Known for being one of the best land-based whale watching destinations on the planet, De Hoop Marine Protected Area is situated just three hours away from Cape Town. From the sand dunes at Koppie Alleen, magnificent and expansive views of this 48 km rugged yet extremely special coastline may be had and more importantly, this point overlooks the bay where the whales prefer to congregate. The whales arrive from their southern feeding grounds during May and June each year and numbers peak around September and October. They choose the sheltered bays to calve and then mate again, with the bulls fighting hard to gain access to the receptive cows. Annual aerial censuses of the protected area have recorded numbers in excess of 350 whales at one time. Whales may be viewed breeching, tail slapping, swimming fast with definite purpose or just lying lazily on the surface, rocking with the swells as their calves swam next to them.
De Hoop is also home to huge schools of shoaling fish, turtles, rays of various species, mola mola, bottlenose dolphins, rare humpback dolphins and on occasion Bryde’s and humpback whales. In the early months of each year, large schools of hammerhead shark pups migrate through together with the mega-pods of common dolphin and accompanying flocks of Cape gannets. In the summer months when yellowtail, kob, elf, garrick and rays of various species are common, large concentrations of great white sharks can also be viewed from the tops of the white dunes just to the west of Koppie Alleen.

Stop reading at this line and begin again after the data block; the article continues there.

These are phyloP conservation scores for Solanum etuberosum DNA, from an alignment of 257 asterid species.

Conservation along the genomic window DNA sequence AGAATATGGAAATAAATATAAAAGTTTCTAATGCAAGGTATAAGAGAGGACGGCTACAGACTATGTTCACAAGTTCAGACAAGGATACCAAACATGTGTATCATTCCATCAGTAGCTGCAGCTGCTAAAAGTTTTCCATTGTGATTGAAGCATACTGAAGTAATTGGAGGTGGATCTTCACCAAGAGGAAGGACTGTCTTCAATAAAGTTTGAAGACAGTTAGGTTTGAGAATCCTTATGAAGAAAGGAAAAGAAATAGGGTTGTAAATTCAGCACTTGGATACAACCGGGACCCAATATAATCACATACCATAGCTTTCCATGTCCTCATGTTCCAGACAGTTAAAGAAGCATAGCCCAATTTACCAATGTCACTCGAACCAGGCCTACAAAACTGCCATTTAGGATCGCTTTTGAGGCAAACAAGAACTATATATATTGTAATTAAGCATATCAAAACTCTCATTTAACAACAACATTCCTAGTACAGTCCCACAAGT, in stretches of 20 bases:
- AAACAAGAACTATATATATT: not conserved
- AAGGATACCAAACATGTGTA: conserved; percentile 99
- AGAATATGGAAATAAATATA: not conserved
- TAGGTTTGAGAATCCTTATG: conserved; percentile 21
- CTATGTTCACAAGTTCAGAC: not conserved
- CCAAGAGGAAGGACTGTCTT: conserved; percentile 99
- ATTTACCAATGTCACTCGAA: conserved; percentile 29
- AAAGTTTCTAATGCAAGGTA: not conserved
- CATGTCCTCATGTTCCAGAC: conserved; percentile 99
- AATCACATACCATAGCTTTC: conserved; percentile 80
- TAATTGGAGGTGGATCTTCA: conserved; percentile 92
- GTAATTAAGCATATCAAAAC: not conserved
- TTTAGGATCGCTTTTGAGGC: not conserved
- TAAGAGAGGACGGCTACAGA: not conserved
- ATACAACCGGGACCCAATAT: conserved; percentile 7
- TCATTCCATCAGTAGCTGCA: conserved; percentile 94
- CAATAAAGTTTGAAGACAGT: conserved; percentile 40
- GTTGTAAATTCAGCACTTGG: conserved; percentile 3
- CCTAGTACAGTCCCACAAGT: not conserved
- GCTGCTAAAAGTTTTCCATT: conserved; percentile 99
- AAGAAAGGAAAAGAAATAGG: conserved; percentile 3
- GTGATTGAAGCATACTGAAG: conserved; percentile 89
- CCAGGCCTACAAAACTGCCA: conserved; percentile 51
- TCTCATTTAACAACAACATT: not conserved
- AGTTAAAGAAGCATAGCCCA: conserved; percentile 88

The intertidal rocky platforms that spread from the shoreline like huge tables are home to a veritable array of invertebrate species from the thick beds of mussels interspersed with barnacles and reef worms through to starfish, nudibranchs, periwinkles, limpets and delicate flatworms. The deeper rock pools showcase a kaleidoscope of color where large orange anemones are accompanied by smaller plum and red colored species and purple, reddish and orange urchins bristle their spines.
With all this bounty on the rocks, African black oystercatchers are plentiful and time spent watching these birds reveals just how in tune with their environment they actually are. They fed on the edge of the tidal platforms where waves smash over their target food source, the mussels. The oystercatchers constantly kept a beady eye on the waves and time their movements perfectly, knowing which wave-breaks they can stand into and which waves are just going to be too big and force them to fly briefly above them, before they settle down again to feed.
A snorkel in one of the well-sheltered bays near Koppie Alleen, that is protected from the crashing waves but is still deep enough to allow the larger fish good feeding grounds reveals harmless spotted gulley-sharks, numerous Galjoen, that are seldom viewed away from marine protected areas and nursery shoals of fish. Under the rocky overhangs, yellow-bellied rock cods drift lazily and the blacktail’s and zebra’s are huge in comparison to other areas outside of MPAs. It is easy to notch up over twenty species of fish in just half an hour of snorkelling, never minding the countless invertebrates and seaweeds.
It is only when seeing such abundance in the waters of De Hoop MPA that you really begin to see the incredible value that no-take marine protected areas provide. We really must do our utmost to ensure that these assets continue to be protected.
For more information please do visit Marine Protected Areas South Africa and also please help spread the news in support of our MPAs.